Union workers at the New York Times are urging readers to join a “digital picket line” by not engaging with any Times content on Thursday in support of a one-day strike against the paper.
Amanda Hess, second vice president of the New York NewsGuild, confirmed that more than 1,000 union employees at the Times will go on strike for 24 hours on December 8. In solidarity, Hess asked his Twitter followers to join them in boycotting New York. The times of that day.
“We’re asking readers to boycott the @nytimes platforms tomorrow and stand with us on the digital picket line! Read local news. Listen to public radio. Make something out of a cookbook. Break out your Wordle series,” Hess wrote.
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Times reporter and union member Maggie Astor tweeted almost identical language.
“In the wake of the above, the @nytimes staff will be walking out from midnight to 11:59 p.m. on Thursday, Dec. 8. We’re asking readers to stand with us on the digital picket and stay off the NYT platforms tomorrow. Read local news. Make. something from a cookbook. Wordle your series break it,” Astor tweeted.
The New York Times Guild, the paper’s union for media workers, endorsed the message shortly after: “If members of the @NYTimesGuild do not reach an agreement soon, we ask readers to stay away from the @nytimes platforms tomorrow and join us on the digital picket line! Read the local news. Listen to public radio. Pick up a cookbook. Break your Wordle line.”
The strike will be the largest at the newspaper since 1978.
Democratic congressman Jamaal Bowman tweeted: “At midnight tonight, 1,100 @nytimes workers are on a 24-hour strike. Here’s what you can do… Do not engage with any New York Times platforms. DO NOT CUT THE DIGITAL PICKET LINE. Get your news from other sources and tell your friends to do the same. @nyguild”
The announcement comes after failed negotiations with management over a range of issues including pay raises, health insurance and pension plans. Although the union has threatened to strike until Friday, talks to end the strike appear to have failed.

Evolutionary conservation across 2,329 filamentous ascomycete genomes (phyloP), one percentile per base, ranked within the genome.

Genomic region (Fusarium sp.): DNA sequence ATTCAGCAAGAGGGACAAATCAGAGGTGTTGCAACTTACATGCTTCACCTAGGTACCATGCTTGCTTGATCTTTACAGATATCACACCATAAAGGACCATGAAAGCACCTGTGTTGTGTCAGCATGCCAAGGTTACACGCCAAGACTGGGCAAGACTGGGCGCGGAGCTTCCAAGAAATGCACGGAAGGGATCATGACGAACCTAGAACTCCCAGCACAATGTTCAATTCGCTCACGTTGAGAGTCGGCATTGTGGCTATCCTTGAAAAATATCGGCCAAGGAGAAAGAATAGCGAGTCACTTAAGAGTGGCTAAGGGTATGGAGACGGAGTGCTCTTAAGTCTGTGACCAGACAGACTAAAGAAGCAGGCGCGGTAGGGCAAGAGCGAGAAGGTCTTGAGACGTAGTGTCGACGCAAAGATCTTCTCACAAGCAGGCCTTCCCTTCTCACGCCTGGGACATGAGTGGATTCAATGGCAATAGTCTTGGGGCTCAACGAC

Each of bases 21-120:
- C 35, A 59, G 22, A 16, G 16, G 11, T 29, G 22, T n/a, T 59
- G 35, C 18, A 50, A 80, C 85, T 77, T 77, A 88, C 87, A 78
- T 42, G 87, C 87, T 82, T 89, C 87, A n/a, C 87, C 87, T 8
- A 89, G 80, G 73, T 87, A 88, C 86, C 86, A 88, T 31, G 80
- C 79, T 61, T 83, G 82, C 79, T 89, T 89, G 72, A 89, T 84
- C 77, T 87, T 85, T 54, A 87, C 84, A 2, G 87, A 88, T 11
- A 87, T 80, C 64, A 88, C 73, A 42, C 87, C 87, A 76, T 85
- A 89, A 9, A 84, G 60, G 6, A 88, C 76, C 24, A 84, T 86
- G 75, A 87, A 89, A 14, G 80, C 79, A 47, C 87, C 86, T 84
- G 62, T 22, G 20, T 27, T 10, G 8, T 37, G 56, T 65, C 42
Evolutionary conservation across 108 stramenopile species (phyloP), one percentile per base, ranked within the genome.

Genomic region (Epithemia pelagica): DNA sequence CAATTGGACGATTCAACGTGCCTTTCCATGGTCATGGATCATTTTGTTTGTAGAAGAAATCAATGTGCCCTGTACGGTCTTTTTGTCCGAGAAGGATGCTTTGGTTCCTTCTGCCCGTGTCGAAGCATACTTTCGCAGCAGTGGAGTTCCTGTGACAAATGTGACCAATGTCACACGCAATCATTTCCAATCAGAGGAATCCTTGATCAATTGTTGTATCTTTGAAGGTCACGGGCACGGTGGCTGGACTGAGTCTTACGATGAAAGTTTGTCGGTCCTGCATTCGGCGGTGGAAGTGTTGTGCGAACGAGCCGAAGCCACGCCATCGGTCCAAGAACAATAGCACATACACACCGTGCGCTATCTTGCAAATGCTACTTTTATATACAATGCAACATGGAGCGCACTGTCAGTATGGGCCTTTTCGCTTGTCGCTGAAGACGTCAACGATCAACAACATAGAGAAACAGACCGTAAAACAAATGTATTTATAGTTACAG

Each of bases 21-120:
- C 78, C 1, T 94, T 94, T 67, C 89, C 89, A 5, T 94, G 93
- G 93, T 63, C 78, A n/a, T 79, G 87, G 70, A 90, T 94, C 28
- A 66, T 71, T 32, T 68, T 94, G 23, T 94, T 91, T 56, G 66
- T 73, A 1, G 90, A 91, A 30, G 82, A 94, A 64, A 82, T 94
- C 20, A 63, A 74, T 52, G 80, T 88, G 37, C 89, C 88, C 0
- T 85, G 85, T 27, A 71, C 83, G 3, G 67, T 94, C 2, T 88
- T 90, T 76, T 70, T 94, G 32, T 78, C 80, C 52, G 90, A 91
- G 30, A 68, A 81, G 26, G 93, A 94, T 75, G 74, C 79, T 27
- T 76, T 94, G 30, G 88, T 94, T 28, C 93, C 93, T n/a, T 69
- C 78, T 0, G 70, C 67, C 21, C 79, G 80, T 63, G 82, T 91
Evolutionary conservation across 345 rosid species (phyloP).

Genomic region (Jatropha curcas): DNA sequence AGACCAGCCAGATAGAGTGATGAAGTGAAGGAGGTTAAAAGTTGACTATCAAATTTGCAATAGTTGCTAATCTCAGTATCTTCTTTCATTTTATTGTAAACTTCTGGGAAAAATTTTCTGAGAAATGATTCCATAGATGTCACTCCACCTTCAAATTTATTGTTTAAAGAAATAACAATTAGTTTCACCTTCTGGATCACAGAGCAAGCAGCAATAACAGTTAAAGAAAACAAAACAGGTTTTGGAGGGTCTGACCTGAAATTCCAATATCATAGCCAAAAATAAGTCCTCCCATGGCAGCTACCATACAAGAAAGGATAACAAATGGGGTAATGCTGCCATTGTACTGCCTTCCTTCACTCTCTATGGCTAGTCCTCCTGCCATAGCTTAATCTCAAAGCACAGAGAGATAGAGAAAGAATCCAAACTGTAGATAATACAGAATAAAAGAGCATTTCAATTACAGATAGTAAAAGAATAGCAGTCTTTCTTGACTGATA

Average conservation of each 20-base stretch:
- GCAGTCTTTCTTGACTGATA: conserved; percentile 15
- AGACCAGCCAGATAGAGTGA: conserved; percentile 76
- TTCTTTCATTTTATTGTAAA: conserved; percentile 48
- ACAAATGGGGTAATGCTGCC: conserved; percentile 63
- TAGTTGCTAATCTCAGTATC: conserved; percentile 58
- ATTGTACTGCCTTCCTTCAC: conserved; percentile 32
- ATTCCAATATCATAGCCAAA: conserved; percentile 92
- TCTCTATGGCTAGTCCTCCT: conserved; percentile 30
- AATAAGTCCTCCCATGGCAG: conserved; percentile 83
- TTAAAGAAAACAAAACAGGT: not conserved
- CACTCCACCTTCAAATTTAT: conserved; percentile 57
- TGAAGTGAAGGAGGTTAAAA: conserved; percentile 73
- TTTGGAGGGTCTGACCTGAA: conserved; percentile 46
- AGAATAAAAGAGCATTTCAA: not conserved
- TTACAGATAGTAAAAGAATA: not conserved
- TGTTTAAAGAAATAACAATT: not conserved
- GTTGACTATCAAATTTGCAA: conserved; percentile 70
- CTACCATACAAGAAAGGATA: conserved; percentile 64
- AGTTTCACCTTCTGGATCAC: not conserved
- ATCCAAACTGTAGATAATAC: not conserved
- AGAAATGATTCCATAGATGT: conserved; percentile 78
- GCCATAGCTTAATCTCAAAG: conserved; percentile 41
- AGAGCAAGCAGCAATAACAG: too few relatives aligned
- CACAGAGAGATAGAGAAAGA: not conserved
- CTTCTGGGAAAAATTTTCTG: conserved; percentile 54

Dissension over the negotiations was first reported by the New York Post in August after more than two years without a pay raise. Union members also demanded that workers retain the option to work remotely indefinitely, unlike the New York Times’ mandated deadline of July 2023.
The New York Post also reported that the exit could also disrupt publications outside the New York Times. If the unions follow suit, regional editions of the New York Post, Newsday and the Wall Street Journal and USA Today could also outsource their printing to the Times’ College Point printing plant.
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Meanwhile, New York Times executives are bracing for the possibility of a walkout on Thursday. According to Vanity Fair, employees and reporters have already been asked to write stories, and Chief Human Resources Officer Jacqueline Welch said workers would not be paid a day’s wages if they participated in the strike.
Striking New York Times employees are expected to picket outside headquarters at 1 p.m., and Nicole Hannah-Jones is scheduled to address the rally.